Will the Quagga Mussel Treatment Kill Fish and Wildlife in Idaho?
The invasion of the Quagga Mussels in the Snake River near Twin Falls is an event that has been taken very seriously by the Idaho State Department of Agriculture. The majority of waterways in the area have been closed to all watercraft and even visitors. The damage this invasive species can do to local ecosystems, water pipes, boats, power plants, and more is extensive if not taken care of quickly.
There are a variety of treatments for killing Quagga Mussels and their larvae. One of those was recently implemented in Twin Falls, the chelated copper treatment, and it turned the water a beautiful blue color. But, the beautiful color may have been detrimental to more than the Quagga Mussels.
Is the Quagga Mussel Treatment Deadly to Fish?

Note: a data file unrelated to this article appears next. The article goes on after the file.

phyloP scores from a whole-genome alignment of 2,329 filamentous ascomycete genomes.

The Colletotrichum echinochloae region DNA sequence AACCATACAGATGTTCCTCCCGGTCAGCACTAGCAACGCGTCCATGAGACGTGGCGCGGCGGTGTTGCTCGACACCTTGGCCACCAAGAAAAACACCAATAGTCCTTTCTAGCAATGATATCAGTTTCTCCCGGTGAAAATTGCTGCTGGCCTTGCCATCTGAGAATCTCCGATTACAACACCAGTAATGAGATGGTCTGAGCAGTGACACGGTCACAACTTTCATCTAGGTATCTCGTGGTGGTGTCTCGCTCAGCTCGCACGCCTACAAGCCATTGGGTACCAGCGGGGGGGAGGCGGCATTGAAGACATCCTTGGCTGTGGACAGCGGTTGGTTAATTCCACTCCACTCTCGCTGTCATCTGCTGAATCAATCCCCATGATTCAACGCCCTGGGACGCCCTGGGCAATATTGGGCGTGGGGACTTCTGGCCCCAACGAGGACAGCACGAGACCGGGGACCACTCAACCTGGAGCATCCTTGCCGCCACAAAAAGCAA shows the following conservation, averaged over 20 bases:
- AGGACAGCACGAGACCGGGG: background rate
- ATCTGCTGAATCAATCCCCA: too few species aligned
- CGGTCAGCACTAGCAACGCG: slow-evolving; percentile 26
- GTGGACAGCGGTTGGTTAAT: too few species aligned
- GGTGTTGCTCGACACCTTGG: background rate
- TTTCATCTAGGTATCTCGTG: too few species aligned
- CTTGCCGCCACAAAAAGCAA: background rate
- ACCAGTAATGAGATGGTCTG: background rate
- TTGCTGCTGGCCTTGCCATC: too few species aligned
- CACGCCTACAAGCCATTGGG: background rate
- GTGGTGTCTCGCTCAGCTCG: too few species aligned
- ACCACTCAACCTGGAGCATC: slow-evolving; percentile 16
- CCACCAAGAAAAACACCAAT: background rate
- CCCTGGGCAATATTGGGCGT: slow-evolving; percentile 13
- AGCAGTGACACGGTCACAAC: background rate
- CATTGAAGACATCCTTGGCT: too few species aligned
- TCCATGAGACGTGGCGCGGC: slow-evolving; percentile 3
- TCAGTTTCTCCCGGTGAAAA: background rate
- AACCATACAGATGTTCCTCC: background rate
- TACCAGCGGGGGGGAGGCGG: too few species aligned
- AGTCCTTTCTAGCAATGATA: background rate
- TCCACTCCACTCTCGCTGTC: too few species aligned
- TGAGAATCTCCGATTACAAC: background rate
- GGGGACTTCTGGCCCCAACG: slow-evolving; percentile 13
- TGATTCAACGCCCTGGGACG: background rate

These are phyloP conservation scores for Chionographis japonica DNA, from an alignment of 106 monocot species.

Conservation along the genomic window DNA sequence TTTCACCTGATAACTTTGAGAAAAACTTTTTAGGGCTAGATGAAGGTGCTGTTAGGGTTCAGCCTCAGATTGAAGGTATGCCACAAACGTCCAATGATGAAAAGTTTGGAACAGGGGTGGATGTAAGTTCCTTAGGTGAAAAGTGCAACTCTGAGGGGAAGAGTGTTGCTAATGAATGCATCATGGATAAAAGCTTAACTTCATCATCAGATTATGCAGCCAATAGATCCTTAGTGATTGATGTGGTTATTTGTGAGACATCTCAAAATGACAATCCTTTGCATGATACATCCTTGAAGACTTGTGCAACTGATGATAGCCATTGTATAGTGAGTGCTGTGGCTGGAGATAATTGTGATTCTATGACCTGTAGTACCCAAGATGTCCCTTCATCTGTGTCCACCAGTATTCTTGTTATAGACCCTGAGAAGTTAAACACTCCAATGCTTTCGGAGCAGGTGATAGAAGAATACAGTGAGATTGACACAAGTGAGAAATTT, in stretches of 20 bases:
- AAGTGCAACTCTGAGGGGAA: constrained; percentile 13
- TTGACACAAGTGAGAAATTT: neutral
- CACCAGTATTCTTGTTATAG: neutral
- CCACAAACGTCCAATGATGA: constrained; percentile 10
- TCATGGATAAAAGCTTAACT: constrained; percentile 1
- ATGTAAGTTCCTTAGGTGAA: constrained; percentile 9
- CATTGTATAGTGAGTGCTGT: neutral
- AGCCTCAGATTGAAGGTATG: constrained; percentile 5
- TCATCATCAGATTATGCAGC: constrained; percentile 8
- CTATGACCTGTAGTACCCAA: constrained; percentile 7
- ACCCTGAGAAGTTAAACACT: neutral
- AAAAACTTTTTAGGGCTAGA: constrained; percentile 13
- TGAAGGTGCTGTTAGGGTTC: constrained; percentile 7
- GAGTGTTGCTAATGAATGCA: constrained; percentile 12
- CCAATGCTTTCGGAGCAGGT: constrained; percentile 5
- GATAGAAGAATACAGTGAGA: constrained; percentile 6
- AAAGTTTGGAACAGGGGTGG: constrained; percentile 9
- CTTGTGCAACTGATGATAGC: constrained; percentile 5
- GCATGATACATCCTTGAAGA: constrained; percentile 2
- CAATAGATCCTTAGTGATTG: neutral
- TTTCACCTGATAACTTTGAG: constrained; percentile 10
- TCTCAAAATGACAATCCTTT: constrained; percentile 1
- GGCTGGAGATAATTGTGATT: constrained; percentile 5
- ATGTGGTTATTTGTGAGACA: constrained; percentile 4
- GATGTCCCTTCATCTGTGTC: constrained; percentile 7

From the start, everyone has been concerned about the effect the invasive species would have on the local wildlife and vegetation. Prior to the treatment to kill the mussels, Idaho Fish and Game surveyed fish populations to be able to see the extent of the impact. One of the locations they surveyed is well downstream from the treatment area so they can see how far the treatment affected. Significant fish mortality is expected, including the highly protected sturgeon of the Snake River.
Idaho Fish and Game does have a plan in place to rebuild the fish populations after the treatment is finished. Translocation, hatchery stocking, and natural recolonization will all be beneficial to rejuvenating the fish populations in the coming months.
The copper treatment in the water should not have a detrimental effect on deer or other wildlife populations in Southern Idaho.
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